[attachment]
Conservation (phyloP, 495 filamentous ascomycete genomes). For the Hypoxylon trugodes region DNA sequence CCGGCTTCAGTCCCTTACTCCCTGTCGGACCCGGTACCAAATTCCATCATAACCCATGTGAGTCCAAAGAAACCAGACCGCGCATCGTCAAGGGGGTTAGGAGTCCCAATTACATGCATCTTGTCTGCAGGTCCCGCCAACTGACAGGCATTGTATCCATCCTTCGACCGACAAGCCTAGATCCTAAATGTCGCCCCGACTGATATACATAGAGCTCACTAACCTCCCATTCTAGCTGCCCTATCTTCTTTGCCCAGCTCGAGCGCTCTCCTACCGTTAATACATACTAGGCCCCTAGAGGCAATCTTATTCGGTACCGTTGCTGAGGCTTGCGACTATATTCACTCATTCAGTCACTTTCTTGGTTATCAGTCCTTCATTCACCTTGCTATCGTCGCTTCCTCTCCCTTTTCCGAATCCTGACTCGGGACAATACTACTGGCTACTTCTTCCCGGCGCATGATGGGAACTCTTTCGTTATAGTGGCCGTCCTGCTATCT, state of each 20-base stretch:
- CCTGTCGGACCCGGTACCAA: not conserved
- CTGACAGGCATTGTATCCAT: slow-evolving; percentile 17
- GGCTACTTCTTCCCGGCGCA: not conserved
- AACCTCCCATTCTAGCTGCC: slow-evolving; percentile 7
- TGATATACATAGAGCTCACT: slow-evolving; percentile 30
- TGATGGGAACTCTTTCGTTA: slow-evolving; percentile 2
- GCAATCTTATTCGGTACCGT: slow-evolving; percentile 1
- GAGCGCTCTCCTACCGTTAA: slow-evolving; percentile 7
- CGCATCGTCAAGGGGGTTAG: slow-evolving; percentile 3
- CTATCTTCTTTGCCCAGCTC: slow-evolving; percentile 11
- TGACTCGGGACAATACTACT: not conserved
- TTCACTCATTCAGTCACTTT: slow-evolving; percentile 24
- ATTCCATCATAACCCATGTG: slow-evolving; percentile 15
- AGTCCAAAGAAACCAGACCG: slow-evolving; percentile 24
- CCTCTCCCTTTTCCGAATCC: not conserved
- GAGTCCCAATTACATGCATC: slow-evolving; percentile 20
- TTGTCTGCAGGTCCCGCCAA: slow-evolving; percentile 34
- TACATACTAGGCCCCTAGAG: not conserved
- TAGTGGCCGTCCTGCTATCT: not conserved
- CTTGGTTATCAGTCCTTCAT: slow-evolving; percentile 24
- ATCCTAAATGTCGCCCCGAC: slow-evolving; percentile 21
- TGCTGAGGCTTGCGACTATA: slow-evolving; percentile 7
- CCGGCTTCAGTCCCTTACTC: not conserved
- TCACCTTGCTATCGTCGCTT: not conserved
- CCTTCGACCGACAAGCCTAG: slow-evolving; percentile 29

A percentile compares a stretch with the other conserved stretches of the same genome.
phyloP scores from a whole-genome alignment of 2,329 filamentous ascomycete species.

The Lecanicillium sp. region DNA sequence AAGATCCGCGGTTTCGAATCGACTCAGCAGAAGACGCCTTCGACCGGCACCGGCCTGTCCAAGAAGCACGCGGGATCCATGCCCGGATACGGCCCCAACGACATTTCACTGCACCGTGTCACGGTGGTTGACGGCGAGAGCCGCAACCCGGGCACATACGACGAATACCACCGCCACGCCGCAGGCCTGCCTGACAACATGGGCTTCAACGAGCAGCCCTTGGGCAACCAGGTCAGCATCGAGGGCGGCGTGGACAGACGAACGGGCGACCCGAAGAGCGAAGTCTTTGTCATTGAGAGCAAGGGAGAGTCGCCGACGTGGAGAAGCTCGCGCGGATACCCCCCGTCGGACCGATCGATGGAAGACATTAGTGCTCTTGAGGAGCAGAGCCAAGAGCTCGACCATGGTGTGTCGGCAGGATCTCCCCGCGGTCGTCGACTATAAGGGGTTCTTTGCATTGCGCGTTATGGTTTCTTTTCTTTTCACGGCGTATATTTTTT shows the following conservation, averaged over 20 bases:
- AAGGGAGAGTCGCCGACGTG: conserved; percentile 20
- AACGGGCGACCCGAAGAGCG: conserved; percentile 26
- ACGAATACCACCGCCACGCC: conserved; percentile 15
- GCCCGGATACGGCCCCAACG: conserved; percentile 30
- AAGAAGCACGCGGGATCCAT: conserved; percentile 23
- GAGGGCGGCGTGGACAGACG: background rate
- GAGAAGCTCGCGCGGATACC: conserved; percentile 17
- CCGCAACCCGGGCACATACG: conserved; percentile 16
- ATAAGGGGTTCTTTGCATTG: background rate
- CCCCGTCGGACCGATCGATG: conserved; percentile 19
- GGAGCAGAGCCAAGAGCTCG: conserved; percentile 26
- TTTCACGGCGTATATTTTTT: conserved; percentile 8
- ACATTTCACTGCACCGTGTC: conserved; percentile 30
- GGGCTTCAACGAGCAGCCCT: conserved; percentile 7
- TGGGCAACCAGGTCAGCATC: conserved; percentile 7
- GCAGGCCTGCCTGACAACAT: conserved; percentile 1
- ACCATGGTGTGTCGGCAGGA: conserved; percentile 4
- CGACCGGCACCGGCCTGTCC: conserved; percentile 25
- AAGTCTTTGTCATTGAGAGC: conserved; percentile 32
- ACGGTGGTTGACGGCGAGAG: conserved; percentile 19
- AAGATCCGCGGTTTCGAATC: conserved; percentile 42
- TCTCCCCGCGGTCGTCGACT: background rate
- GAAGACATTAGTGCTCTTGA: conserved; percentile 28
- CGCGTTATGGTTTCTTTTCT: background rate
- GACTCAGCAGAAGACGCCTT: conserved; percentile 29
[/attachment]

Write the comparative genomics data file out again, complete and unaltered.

Conservation (phyloP, 495 filamentous ascomycete genomes). For the Hypoxylon trugodes region DNA sequence CCGGCTTCAGTCCCTTACTCCCTGTCGGACCCGGTACCAAATTCCATCATAACCCATGTGAGTCCAAAGAAACCAGACCGCGCATCGTCAAGGGGGTTAGGAGTCCCAATTACATGCATCTTGTCTGCAGGTCCCGCCAACTGACAGGCATTGTATCCATCCTTCGACCGACAAGCCTAGATCCTAAATGTCGCCCCGACTGATATACATAGAGCTCACTAACCTCCCATTCTAGCTGCCCTATCTTCTTTGCCCAGCTCGAGCGCTCTCCTACCGTTAATACATACTAGGCCCCTAGAGGCAATCTTATTCGGTACCGTTGCTGAGGCTTGCGACTATATTCACTCATTCAGTCACTTTCTTGGTTATCAGTCCTTCATTCACCTTGCTATCGTCGCTTCCTCTCCCTTTTCCGAATCCTGACTCGGGACAATACTACTGGCTACTTCTTCCCGGCGCATGATGGGAACTCTTTCGTTATAGTGGCCGTCCTGCTATCT, state of each 20-base stretch:
- CCTGTCGGACCCGGTACCAA: not conserved
- CTGACAGGCATTGTATCCAT: slow-evolving; percentile 17
- GGCTACTTCTTCCCGGCGCA: not conserved
- AACCTCCCATTCTAGCTGCC: slow-evolving; percentile 7
- TGATATACATAGAGCTCACT: slow-evolving; percentile 30
- TGATGGGAACTCTTTCGTTA: slow-evolving; percentile 2
- GCAATCTTATTCGGTACCGT: slow-evolving; percentile 1
- GAGCGCTCTCCTACCGTTAA: slow-evolving; percentile 7
- CGCATCGTCAAGGGGGTTAG: slow-evolving; percentile 3
- CTATCTTCTTTGCCCAGCTC: slow-evolving; percentile 11
- TGACTCGGGACAATACTACT: not conserved
- TTCACTCATTCAGTCACTTT: slow-evolving; percentile 24
- ATTCCATCATAACCCATGTG: slow-evolving; percentile 15
- AGTCCAAAGAAACCAGACCG: slow-evolving; percentile 24
- CCTCTCCCTTTTCCGAATCC: not conserved
- GAGTCCCAATTACATGCATC: slow-evolving; percentile 20
- TTGTCTGCAGGTCCCGCCAA: slow-evolving; percentile 34
- TACATACTAGGCCCCTAGAG: not conserved
- TAGTGGCCGTCCTGCTATCT: not conserved
- CTTGGTTATCAGTCCTTCAT: slow-evolving; percentile 24
- ATCCTAAATGTCGCCCCGAC: slow-evolving; percentile 21
- TGCTGAGGCTTGCGACTATA: slow-evolving; percentile 7
- CCGGCTTCAGTCCCTTACTC: not conserved
- TCACCTTGCTATCGTCGCTT: not conserved
- CCTTCGACCGACAAGCCTAG: slow-evolving; percentile 29

A percentile compares a stretch with the other conserved stretches of the same genome.
phyloP scores from a whole-genome alignment of 2,329 filamentous ascomycete species.

The Lecanicillium sp. region DNA sequence AAGATCCGCGGTTTCGAATCGACTCAGCAGAAGACGCCTTCGACCGGCACCGGCCTGTCCAAGAAGCACGCGGGATCCATGCCCGGATACGGCCCCAACGACATTTCACTGCACCGTGTCACGGTGGTTGACGGCGAGAGCCGCAACCCGGGCACATACGACGAATACCACCGCCACGCCGCAGGCCTGCCTGACAACATGGGCTTCAACGAGCAGCCCTTGGGCAACCAGGTCAGCATCGAGGGCGGCGTGGACAGACGAACGGGCGACCCGAAGAGCGAAGTCTTTGTCATTGAGAGCAAGGGAGAGTCGCCGACGTGGAGAAGCTCGCGCGGATACCCCCCGTCGGACCGATCGATGGAAGACATTAGTGCTCTTGAGGAGCAGAGCCAAGAGCTCGACCATGGTGTGTCGGCAGGATCTCCCCGCGGTCGTCGACTATAAGGGGTTCTTTGCATTGCGCGTTATGGTTTCTTTTCTTTTCACGGCGTATATTTTTT shows the following conservation, averaged over 20 bases:
- AAGGGAGAGTCGCCGACGTG: conserved; percentile 20
- AACGGGCGACCCGAAGAGCG: conserved; percentile 26
- ACGAATACCACCGCCACGCC: conserved; percentile 15
- GCCCGGATACGGCCCCAACG: conserved; percentile 30
- AAGAAGCACGCGGGATCCAT: conserved; percentile 23
- GAGGGCGGCGTGGACAGACG: background rate
- GAGAAGCTCGCGCGGATACC: conserved; percentile 17
- CCGCAACCCGGGCACATACG: conserved; percentile 16
- ATAAGGGGTTCTTTGCATTG: background rate
- CCCCGTCGGACCGATCGATG: conserved; percentile 19
- GGAGCAGAGCCAAGAGCTCG: conserved; percentile 26
- TTTCACGGCGTATATTTTTT: conserved; percentile 8
- ACATTTCACTGCACCGTGTC: conserved; percentile 30
- GGGCTTCAACGAGCAGCCCT: conserved; percentile 7
- TGGGCAACCAGGTCAGCATC: conserved; percentile 7
- GCAGGCCTGCCTGACAACAT: conserved; percentile 1
- ACCATGGTGTGTCGGCAGGA: conserved; percentile 4
- CGACCGGCACCGGCCTGTCC: conserved; percentile 25
- AAGTCTTTGTCATTGAGAGC: conserved; percentile 32
- ACGGTGGTTGACGGCGAGAG: conserved; percentile 19
- AAGATCCGCGGTTTCGAATC: conserved; percentile 42
- TCTCCCCGCGGTCGTCGACT: background rate
- GAAGACATTAGTGCTCTTGA: conserved; percentile 28
- CGCGTTATGGTTTCTTTTCT: background rate
- GACTCAGCAGAAGACGCCTT: conserved; percentile 29